By: Hamish Champ
September 25, 2012
LONDON (Sept. 25, 12:45 p.m. ET) — The United Kingdom plastics industry has slammed the government over its refusal to move its position on its recycling targets, adding that ministers had no plan on how such targets should be delivered.
In a withering attack the industry said the government had “repeatedly ignored its warnings that its targets – set to rise from 32 percent currently to 57 percent by 2017 – are unachievable unless there is significant investment in the logistics of collection and recycling”.
Speaking on behalf of the Plastics 2020 Challenge, Barry Turner, head of the Packaging and Films Association, said the onus was being put on packaging producers to ensure enough material was collected, when in fact it is local authorities which controlled collections.
“The fact is that, in the absence of resource-based recycling targets, there is no incentive for councils to invest in collection services – even less so when their budgets are already stretched to the limit,” added Turner.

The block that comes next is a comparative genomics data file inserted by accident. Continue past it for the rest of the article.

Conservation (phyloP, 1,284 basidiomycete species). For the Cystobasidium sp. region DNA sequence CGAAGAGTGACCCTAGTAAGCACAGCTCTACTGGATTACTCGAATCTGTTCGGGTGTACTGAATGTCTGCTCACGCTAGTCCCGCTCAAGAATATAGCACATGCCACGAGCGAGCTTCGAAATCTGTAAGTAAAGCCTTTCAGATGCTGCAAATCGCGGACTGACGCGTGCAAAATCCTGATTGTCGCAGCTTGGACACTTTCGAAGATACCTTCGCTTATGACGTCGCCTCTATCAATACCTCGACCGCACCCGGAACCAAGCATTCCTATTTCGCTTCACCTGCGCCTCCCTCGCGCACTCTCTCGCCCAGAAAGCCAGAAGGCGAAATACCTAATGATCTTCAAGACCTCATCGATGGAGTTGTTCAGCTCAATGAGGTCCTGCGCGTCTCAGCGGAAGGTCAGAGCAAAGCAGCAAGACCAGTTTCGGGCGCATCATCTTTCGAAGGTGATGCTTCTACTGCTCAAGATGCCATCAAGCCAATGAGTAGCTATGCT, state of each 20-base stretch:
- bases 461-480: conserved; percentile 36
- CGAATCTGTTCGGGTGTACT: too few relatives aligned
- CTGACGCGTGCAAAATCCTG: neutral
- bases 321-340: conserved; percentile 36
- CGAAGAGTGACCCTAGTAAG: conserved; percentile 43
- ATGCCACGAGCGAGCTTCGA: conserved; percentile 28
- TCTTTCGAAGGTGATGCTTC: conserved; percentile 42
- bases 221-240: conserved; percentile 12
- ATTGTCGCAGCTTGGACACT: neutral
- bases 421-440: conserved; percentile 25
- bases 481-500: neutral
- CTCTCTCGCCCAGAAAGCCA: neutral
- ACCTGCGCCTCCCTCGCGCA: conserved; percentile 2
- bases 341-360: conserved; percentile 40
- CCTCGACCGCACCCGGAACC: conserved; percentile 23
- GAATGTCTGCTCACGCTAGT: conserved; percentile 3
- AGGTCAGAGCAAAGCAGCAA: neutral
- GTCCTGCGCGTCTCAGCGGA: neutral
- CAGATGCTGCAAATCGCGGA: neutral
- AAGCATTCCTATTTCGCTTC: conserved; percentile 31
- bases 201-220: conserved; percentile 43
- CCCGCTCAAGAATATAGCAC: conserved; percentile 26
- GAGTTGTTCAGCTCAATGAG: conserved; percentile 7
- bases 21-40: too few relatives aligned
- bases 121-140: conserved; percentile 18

The plastics sector has also pointed to downward revisions by the Department for Environment, Farming and Rural Affairs of its estimates on UK recycling capacity “which, together with the difficulties in getting councils to step up their recycling efforts and the absence of material-specific targets on local authorities, make it impossible to achieve the required additional 520,000 metric tons of plastic for recycling needed under the government’s five-year target.”
Philip Law, public & industrial affairs director of the British Plastics Federation, said the government’s “ill thought out and fragmented approach” would see companies obligated to foot the bill for recycling that cannot be delivered.
“This is a no-win for everybody, including the government, who will have to explain their failure in the future,” Law added.
Jan-Erik Johansson of Plastics Europe also condemned the government’s approach. “As a Europe-wide organization, we are surprised at the continually shifting positions from the UK government with the result that our industry can only conclude they are not serious about working with everyone in the recycling chain to achieve effective, consistent and achievable results in this crucial area of sustainability,” he said.